Attn genius bar: Mac repair job

Discussion in 'Sharpening Station' started by ian, Dec 31, 2018.

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  1. Dec 31, 2018 #1

    ian

    ian

    ian

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    Hi everyone,

    I'm trying to fix this MAC 8'' chef knife with dimples, the one labeled as `molybdenum steel'. It was a gift to my parents a few years ago, and at some point it acquired a 5 mm round chip in the edge.

    After taking out the chip and thinning a bit, it looks like this.

    [​IMG]

    I don't really know what I'm doing, so here are some questions:

    1) How thin am I looking for behind the edge? Currently, it's around

    .75mm at 10mm behind the edge

    and parts of it are around

    .5mm at 5mm behind the edge, although some parts are thicker. I'll try to make this more uniform in the next couple days.

    I'd send a choil shot but currently the knife is much thicker at the heel than anywhere else, so the picture wouldn't be representative of the overall geometry.

    2) My thinning plan has been to start by pressing on the top of the dimples (or rather, the bottom in the upside down picture above), and then eventually I'll move to the middle/bottom of the dimples and do that for a while. Is this reasonable?

    At the moment, I'm doing all this by hand on an Atoma 140. I'll then try to get out the scratches on a King 300, then move to a 1000, etc...

    Any comments or advice would be appreciated.
     
  2. Dec 31, 2018 #2

    mikaelsan

    mikaelsan

    mikaelsan

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    i know this is properly not the answer your looking for, but i would thin, till you hit the apex, and then again only putting pressure about 1-1,5 then 2-2.5 cm behind the edge. When you feel like you don't want to go further, quick sharpening and go cut some carrot, potato, or basically anything that shows performance.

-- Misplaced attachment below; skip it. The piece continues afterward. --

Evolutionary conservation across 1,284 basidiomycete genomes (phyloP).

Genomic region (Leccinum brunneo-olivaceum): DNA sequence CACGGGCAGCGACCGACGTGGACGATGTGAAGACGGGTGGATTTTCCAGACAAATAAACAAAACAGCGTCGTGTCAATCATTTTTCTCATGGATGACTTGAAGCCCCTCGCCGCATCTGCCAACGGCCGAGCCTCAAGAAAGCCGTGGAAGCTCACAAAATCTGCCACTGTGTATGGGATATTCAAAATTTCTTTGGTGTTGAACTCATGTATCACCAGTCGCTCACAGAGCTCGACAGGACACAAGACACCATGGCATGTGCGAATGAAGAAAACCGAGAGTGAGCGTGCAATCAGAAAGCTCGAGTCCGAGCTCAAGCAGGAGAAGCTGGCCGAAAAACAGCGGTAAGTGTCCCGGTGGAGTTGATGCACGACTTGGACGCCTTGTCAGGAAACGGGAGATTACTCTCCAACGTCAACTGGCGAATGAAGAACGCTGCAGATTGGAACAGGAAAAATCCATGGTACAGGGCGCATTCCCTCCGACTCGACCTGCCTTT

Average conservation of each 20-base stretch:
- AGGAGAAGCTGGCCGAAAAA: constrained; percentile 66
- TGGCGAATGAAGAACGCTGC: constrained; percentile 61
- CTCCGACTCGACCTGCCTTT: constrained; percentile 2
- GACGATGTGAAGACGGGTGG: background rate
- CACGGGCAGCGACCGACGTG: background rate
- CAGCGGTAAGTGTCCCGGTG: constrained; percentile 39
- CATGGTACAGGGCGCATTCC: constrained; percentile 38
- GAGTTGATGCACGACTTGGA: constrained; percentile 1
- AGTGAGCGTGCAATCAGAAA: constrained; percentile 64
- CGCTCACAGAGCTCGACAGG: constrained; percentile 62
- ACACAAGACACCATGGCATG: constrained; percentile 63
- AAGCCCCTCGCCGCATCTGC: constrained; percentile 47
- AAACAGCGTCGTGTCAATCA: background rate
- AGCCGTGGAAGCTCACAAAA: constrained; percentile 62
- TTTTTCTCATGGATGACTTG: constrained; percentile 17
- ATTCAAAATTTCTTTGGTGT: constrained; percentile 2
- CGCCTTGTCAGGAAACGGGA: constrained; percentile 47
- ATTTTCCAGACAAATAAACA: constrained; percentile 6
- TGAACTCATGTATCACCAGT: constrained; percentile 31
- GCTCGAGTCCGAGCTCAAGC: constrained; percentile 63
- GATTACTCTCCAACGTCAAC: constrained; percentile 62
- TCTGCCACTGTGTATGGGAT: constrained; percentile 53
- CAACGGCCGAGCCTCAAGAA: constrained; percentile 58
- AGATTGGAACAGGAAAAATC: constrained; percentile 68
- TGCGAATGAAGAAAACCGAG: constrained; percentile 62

If your not yet happy with the result yet go back and repeat the process.
    In thinning you are always to some degree hitting a compromise between food penetration and release its really up to you where you want to end

    also looks good from the picture, question is if you went as far as you wanted
     
    Kippington likes this.
  3. Dec 31, 2018 #3

    ian

    ian

    ian

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    I hear you there, I guess I was just looking for ballpark estimates so I don't have to go through the sharpening/test-cutting process a billion times before landing on something reasonable.

    I also hear you suggesting to thin immediately behind the edge, *then* further up the blade. Is there a reason for that order? My initial intuition was that it wouldn't matter.
     
  4. Dec 31, 2018 #4

    mikaelsan

    mikaelsan

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    well no, its just how i like to make sure i've gone far enough, then when you test you know the issue is not how thin is is directly behind the edge. I do suppose starting right between the edge and moving up the blade should theoretically yield more convexity then the alternative, unless you go all out with wobble strokes
     
  5. Jan 1, 2019 #5

    Kippington

    Kippington

    Kippington

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    Sounds to me like you're doing a good job! :D
    Best of luck with the polishing, that part is the worst...